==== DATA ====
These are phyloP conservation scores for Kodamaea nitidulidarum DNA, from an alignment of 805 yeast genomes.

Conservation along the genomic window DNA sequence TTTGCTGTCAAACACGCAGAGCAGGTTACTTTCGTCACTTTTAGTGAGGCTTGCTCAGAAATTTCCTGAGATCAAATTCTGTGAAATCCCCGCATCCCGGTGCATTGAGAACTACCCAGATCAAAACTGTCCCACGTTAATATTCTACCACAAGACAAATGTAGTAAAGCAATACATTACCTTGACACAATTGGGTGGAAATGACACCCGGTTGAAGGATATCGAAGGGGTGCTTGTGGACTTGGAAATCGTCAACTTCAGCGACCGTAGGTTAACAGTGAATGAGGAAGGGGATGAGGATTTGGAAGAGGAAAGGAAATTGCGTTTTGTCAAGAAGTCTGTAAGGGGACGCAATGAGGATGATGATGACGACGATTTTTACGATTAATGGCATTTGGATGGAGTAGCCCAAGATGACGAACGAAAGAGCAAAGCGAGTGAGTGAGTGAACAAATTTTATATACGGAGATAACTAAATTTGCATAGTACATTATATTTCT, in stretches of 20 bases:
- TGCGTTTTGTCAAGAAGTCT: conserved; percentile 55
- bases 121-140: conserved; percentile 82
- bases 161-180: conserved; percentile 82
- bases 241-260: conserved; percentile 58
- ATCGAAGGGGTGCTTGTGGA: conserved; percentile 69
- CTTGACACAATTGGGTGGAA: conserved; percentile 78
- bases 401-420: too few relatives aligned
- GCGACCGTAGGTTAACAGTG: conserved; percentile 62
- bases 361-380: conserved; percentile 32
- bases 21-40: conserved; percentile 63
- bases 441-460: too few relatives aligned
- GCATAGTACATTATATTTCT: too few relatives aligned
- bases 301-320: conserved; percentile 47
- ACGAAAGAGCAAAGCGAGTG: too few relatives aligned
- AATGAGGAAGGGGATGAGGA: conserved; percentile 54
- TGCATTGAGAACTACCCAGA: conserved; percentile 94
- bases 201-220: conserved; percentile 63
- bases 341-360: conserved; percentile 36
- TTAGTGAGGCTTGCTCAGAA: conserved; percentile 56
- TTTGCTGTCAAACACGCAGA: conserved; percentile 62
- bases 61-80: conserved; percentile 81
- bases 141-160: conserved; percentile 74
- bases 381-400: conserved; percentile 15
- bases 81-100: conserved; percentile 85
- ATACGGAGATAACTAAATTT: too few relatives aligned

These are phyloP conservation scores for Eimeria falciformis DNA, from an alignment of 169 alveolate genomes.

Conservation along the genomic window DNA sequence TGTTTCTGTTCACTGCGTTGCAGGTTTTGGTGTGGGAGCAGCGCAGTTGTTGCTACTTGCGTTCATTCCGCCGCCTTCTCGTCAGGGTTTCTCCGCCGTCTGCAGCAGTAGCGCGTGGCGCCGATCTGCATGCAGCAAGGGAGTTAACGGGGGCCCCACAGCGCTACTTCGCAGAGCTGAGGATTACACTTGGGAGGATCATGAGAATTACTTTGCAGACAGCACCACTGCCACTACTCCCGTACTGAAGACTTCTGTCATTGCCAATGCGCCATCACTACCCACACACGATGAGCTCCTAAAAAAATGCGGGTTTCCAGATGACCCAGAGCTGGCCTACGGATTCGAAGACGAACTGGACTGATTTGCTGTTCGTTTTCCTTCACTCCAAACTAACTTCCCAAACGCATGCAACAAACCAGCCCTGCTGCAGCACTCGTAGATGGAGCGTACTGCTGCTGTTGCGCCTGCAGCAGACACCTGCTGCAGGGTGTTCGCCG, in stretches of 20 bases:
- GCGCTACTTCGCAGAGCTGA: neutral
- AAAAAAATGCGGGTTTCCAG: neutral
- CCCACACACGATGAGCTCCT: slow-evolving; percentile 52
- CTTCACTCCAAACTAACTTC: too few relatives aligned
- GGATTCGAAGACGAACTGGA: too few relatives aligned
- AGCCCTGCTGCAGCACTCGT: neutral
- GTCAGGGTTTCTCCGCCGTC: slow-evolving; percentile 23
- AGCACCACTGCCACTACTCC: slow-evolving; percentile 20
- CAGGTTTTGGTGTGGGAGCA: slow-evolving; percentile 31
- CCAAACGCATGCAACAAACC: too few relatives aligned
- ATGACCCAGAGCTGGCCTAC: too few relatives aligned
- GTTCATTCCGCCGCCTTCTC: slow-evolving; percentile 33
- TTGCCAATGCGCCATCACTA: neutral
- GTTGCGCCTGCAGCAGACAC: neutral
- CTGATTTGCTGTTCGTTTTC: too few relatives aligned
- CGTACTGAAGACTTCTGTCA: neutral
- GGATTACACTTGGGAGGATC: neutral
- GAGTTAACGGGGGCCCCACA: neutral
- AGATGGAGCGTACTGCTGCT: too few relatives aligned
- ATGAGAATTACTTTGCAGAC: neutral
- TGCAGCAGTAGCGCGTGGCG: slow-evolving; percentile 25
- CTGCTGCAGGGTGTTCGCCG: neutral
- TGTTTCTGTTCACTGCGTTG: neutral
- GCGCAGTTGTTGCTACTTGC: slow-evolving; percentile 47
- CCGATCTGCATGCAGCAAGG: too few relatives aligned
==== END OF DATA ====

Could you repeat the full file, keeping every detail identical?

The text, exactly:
These are phyloP conservation scores for Kodamaea nitidulidarum DNA, from an alignment of 805 yeast genomes.

Conservation along the genomic window DNA sequence TTTGCTGTCAAACACGCAGAGCAGGTTACTTTCGTCACTTTTAGTGAGGCTTGCTCAGAAATTTCCTGAGATCAAATTCTGTGAAATCCCCGCATCCCGGTGCATTGAGAACTACCCAGATCAAAACTGTCCCACGTTAATATTCTACCACAAGACAAATGTAGTAAAGCAATACATTACCTTGACACAATTGGGTGGAAATGACACCCGGTTGAAGGATATCGAAGGGGTGCTTGTGGACTTGGAAATCGTCAACTTCAGCGACCGTAGGTTAACAGTGAATGAGGAAGGGGATGAGGATTTGGAAGAGGAAAGGAAATTGCGTTTTGTCAAGAAGTCTGTAAGGGGACGCAATGAGGATGATGATGACGACGATTTTTACGATTAATGGCATTTGGATGGAGTAGCCCAAGATGACGAACGAAAGAGCAAAGCGAGTGAGTGAGTGAACAAATTTTATATACGGAGATAACTAAATTTGCATAGTACATTATATTTCT, in stretches of 20 bases:
- TGCGTTTTGTCAAGAAGTCT: conserved; percentile 55
- bases 121-140: conserved; percentile 82
- bases 161-180: conserved; percentile 82
- bases 241-260: conserved; percentile 58
- ATCGAAGGGGTGCTTGTGGA: conserved; percentile 69
- CTTGACACAATTGGGTGGAA: conserved; percentile 78
- bases 401-420: too few relatives aligned
- GCGACCGTAGGTTAACAGTG: conserved; percentile 62
- bases 361-380: conserved; percentile 32
- bases 21-40: conserved; percentile 63
- bases 441-460: too few relatives aligned
- GCATAGTACATTATATTTCT: too few relatives aligned
- bases 301-320: conserved; percentile 47
- ACGAAAGAGCAAAGCGAGTG: too few relatives aligned
- AATGAGGAAGGGGATGAGGA: conserved; percentile 54
- TGCATTGAGAACTACCCAGA: conserved; percentile 94
- bases 201-220: conserved; percentile 63
- bases 341-360: conserved; percentile 36
- TTAGTGAGGCTTGCTCAGAA: conserved; percentile 56
- TTTGCTGTCAAACACGCAGA: conserved; percentile 62
- bases 61-80: conserved; percentile 81
- bases 141-160: conserved; percentile 74
- bases 381-400: conserved; percentile 15
- bases 81-100: conserved; percentile 85
- ATACGGAGATAACTAAATTT: too few relatives aligned

These are phyloP conservation scores for Eimeria falciformis DNA, from an alignment of 169 alveolate genomes.

Conservation along the genomic window DNA sequence TGTTTCTGTTCACTGCGTTGCAGGTTTTGGTGTGGGAGCAGCGCAGTTGTTGCTACTTGCGTTCATTCCGCCGCCTTCTCGTCAGGGTTTCTCCGCCGTCTGCAGCAGTAGCGCGTGGCGCCGATCTGCATGCAGCAAGGGAGTTAACGGGGGCCCCACAGCGCTACTTCGCAGAGCTGAGGATTACACTTGGGAGGATCATGAGAATTACTTTGCAGACAGCACCACTGCCACTACTCCCGTACTGAAGACTTCTGTCATTGCCAATGCGCCATCACTACCCACACACGATGAGCTCCTAAAAAAATGCGGGTTTCCAGATGACCCAGAGCTGGCCTACGGATTCGAAGACGAACTGGACTGATTTGCTGTTCGTTTTCCTTCACTCCAAACTAACTTCCCAAACGCATGCAACAAACCAGCCCTGCTGCAGCACTCGTAGATGGAGCGTACTGCTGCTGTTGCGCCTGCAGCAGACACCTGCTGCAGGGTGTTCGCCG, in stretches of 20 bases:
- GCGCTACTTCGCAGAGCTGA: neutral
- AAAAAAATGCGGGTTTCCAG: neutral
- CCCACACACGATGAGCTCCT: slow-evolving; percentile 52
- CTTCACTCCAAACTAACTTC: too few relatives aligned
- GGATTCGAAGACGAACTGGA: too few relatives aligned
- AGCCCTGCTGCAGCACTCGT: neutral
- GTCAGGGTTTCTCCGCCGTC: slow-evolving; percentile 23
- AGCACCACTGCCACTACTCC: slow-evolving; percentile 20
- CAGGTTTTGGTGTGGGAGCA: slow-evolving; percentile 31
- CCAAACGCATGCAACAAACC: too few relatives aligned
- ATGACCCAGAGCTGGCCTAC: too few relatives aligned
- GTTCATTCCGCCGCCTTCTC: slow-evolving; percentile 33
- TTGCCAATGCGCCATCACTA: neutral
- GTTGCGCCTGCAGCAGACAC: neutral
- CTGATTTGCTGTTCGTTTTC: too few relatives aligned
- CGTACTGAAGACTTCTGTCA: neutral
- GGATTACACTTGGGAGGATC: neutral
- GAGTTAACGGGGGCCCCACA: neutral
- AGATGGAGCGTACTGCTGCT: too few relatives aligned
- ATGAGAATTACTTTGCAGAC: neutral
- TGCAGCAGTAGCGCGTGGCG: slow-evolving; percentile 25
- CTGCTGCAGGGTGTTCGCCG: neutral
- TGTTTCTGTTCACTGCGTTG: neutral
- GCGCAGTTGTTGCTACTTGC: slow-evolving; percentile 47
- CCGATCTGCATGCAGCAAGG: too few relatives aligned